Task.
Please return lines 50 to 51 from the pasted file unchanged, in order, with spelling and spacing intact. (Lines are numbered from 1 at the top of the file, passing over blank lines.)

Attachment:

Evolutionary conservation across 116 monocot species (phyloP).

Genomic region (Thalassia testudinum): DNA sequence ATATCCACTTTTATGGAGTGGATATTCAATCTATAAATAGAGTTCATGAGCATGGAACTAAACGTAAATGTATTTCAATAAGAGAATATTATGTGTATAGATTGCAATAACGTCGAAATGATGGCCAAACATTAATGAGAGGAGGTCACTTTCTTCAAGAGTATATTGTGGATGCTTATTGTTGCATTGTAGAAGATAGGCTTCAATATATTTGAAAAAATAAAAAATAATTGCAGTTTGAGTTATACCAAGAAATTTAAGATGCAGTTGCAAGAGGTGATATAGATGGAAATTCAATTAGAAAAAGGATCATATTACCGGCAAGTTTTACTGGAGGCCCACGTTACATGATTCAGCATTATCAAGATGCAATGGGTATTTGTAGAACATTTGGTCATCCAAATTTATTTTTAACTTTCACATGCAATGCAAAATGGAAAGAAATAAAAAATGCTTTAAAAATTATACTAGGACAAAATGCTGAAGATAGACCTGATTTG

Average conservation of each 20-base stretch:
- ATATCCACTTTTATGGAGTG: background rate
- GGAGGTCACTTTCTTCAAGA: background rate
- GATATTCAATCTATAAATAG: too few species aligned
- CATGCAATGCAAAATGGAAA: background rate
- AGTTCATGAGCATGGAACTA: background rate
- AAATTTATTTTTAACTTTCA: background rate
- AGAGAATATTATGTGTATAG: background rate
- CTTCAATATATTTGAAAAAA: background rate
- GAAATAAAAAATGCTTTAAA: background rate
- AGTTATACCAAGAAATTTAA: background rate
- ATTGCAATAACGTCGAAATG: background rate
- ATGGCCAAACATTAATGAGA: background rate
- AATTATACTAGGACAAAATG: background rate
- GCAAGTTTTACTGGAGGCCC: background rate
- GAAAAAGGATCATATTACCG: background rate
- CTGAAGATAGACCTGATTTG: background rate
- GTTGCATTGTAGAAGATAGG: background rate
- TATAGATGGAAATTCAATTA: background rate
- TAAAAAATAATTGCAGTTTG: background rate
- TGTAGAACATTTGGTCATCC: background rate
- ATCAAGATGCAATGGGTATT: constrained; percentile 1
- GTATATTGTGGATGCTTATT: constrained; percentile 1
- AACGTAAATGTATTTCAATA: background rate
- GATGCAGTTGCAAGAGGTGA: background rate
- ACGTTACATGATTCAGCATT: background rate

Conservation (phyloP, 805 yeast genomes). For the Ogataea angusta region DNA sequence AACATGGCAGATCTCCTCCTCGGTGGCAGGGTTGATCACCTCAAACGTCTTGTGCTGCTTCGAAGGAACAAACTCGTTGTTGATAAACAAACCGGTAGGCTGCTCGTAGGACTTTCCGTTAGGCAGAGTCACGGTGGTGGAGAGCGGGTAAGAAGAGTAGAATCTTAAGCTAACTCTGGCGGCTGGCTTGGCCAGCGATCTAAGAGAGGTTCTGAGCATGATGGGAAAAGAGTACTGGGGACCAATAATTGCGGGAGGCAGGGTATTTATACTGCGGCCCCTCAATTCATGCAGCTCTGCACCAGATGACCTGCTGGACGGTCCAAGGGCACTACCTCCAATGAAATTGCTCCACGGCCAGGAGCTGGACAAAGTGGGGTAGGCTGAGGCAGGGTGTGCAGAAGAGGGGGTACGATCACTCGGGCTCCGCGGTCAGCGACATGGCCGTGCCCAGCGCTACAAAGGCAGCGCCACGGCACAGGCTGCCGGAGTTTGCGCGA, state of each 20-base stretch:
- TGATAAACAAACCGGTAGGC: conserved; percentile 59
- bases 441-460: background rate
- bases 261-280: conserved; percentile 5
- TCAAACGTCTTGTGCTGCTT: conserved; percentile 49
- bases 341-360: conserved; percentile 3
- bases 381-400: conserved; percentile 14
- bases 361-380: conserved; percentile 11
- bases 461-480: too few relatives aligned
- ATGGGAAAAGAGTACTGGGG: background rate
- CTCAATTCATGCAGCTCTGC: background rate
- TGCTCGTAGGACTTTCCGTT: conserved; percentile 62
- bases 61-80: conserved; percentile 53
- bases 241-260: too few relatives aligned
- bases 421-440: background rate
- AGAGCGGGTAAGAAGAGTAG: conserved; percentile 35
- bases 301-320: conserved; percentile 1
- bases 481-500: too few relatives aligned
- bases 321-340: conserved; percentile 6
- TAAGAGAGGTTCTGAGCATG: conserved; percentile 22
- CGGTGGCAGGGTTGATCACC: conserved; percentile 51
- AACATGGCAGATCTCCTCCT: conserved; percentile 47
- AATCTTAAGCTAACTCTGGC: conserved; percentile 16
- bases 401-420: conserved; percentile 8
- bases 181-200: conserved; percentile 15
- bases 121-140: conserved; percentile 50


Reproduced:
- AACATGGCAGATCTCCTCCT: conserved; percentile 47
- AATCTTAAGCTAACTCTGGC: conserved; percentile 16